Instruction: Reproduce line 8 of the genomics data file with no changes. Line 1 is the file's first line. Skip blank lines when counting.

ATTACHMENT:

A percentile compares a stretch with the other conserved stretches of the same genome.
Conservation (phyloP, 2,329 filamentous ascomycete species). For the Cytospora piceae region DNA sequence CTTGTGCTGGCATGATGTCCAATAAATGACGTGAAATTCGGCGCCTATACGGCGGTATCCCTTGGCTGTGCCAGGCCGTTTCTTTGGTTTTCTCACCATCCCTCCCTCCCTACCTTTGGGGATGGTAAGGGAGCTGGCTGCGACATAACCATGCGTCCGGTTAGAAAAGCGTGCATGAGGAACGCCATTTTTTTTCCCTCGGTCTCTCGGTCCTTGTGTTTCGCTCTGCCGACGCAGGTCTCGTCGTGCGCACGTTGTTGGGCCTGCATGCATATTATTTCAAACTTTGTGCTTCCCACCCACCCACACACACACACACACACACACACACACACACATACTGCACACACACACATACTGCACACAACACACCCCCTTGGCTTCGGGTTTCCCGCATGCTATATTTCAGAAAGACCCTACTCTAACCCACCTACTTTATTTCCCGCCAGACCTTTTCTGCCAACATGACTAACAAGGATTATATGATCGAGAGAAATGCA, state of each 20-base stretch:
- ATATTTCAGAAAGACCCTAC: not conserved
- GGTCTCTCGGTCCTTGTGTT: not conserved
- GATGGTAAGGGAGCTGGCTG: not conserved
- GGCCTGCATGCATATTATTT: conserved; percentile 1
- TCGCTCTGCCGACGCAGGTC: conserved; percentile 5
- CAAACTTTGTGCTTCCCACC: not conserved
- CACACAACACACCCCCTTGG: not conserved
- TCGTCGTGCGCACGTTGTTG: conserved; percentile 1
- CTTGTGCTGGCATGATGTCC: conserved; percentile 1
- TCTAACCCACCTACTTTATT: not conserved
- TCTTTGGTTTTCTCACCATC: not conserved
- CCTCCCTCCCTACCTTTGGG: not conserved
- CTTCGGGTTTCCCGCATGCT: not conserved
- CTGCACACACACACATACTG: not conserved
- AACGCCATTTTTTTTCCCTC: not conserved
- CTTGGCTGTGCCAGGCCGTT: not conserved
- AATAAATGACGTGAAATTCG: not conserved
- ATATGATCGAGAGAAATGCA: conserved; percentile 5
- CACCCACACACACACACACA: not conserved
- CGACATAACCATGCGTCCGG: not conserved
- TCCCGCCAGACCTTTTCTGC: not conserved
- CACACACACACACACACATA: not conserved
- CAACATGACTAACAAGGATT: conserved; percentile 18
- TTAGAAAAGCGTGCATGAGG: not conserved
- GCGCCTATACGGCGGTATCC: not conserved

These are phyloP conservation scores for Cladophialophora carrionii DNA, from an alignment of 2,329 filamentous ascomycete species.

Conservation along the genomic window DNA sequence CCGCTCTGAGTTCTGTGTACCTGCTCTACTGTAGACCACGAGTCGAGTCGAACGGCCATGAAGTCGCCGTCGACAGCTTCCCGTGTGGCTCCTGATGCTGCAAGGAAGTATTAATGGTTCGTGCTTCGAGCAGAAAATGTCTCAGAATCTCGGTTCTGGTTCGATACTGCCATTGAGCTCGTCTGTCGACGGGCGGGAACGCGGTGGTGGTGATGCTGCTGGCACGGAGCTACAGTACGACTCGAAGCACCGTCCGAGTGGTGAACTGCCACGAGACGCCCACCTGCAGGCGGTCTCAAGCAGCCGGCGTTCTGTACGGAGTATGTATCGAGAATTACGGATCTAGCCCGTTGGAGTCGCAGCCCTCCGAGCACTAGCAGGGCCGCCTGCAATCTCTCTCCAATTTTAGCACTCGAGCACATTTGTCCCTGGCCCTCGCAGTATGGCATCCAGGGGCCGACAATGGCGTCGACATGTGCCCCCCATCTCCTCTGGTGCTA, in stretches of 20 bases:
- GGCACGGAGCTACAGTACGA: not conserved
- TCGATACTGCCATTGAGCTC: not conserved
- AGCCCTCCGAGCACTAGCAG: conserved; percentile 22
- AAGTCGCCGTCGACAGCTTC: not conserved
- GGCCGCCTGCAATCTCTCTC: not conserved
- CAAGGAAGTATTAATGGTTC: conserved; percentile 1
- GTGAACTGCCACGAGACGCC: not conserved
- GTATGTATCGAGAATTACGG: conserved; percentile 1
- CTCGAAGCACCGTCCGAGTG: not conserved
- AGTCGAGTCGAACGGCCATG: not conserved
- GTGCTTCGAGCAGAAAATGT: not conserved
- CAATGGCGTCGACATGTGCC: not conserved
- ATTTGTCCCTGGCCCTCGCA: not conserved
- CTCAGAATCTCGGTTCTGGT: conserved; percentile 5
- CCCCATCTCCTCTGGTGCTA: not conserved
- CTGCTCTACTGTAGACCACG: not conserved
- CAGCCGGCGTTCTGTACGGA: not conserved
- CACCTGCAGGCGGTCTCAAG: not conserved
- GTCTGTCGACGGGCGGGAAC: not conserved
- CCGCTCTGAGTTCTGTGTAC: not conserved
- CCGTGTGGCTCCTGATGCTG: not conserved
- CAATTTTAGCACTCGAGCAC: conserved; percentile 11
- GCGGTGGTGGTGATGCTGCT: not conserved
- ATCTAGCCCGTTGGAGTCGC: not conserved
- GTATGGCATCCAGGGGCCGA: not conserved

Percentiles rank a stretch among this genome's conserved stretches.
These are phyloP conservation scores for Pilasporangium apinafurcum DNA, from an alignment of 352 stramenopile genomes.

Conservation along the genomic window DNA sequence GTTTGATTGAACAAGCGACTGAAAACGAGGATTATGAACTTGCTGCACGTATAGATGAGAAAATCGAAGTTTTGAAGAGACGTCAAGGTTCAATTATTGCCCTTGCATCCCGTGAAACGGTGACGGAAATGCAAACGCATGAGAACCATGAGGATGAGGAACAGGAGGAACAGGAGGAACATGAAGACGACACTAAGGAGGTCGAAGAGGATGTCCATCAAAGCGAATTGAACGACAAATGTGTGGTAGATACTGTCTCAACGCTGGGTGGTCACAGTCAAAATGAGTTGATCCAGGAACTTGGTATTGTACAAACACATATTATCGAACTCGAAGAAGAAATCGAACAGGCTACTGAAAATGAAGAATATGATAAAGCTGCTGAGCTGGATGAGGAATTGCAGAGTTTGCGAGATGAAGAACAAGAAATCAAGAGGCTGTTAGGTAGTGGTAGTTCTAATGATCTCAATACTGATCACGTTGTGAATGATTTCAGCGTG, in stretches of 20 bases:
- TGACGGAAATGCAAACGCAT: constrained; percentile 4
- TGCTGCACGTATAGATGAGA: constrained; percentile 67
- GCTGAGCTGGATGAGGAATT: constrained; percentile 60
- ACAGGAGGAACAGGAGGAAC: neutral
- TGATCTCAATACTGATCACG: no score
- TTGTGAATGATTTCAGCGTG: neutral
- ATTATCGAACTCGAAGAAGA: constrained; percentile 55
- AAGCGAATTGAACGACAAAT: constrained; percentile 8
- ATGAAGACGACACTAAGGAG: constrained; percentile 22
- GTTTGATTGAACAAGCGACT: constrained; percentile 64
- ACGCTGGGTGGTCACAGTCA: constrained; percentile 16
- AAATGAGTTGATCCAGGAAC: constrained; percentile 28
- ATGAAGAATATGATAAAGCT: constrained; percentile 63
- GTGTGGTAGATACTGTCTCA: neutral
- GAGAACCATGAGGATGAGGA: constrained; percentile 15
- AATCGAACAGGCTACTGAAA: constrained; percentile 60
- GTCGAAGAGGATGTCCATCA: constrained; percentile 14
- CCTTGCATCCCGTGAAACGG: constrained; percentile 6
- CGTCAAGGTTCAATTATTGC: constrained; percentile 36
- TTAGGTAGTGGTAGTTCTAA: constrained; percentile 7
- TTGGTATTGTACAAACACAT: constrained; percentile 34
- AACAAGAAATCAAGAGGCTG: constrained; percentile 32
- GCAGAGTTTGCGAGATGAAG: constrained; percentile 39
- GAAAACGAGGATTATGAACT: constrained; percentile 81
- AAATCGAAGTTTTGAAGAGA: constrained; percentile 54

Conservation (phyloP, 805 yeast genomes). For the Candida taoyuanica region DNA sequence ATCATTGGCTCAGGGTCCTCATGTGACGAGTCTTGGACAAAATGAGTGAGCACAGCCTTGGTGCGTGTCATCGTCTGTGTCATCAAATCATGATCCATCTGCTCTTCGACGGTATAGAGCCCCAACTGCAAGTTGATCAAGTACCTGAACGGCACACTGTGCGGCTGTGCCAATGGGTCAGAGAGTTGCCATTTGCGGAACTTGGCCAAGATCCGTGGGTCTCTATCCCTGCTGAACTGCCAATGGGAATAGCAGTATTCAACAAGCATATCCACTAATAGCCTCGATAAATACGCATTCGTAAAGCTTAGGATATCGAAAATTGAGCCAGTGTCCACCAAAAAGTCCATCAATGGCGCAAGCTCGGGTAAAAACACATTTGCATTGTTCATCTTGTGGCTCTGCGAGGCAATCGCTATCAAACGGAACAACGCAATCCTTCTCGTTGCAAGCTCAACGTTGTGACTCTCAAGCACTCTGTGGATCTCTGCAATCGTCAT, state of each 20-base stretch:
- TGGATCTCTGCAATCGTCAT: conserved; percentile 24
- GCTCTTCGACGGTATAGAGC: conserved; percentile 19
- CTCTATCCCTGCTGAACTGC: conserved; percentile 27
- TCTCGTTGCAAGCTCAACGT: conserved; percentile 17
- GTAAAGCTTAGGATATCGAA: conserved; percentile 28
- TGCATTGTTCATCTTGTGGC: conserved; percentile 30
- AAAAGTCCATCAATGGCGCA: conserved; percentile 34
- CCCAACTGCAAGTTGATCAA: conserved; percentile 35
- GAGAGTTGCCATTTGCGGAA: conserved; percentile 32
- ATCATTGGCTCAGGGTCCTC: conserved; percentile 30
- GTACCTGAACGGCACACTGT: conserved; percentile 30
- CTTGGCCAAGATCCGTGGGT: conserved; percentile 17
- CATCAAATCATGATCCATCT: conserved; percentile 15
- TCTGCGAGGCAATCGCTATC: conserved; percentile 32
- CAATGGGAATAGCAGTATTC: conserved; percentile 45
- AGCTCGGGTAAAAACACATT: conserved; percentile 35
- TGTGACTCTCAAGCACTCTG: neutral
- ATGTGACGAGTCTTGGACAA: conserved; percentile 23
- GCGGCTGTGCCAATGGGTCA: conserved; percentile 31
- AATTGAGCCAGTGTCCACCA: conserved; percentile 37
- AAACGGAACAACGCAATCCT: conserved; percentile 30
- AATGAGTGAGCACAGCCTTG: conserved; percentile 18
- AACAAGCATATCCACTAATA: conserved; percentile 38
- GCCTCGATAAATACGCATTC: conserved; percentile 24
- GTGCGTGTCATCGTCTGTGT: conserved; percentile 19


- CAAACTTTGTGCTTCCCACC: not conserved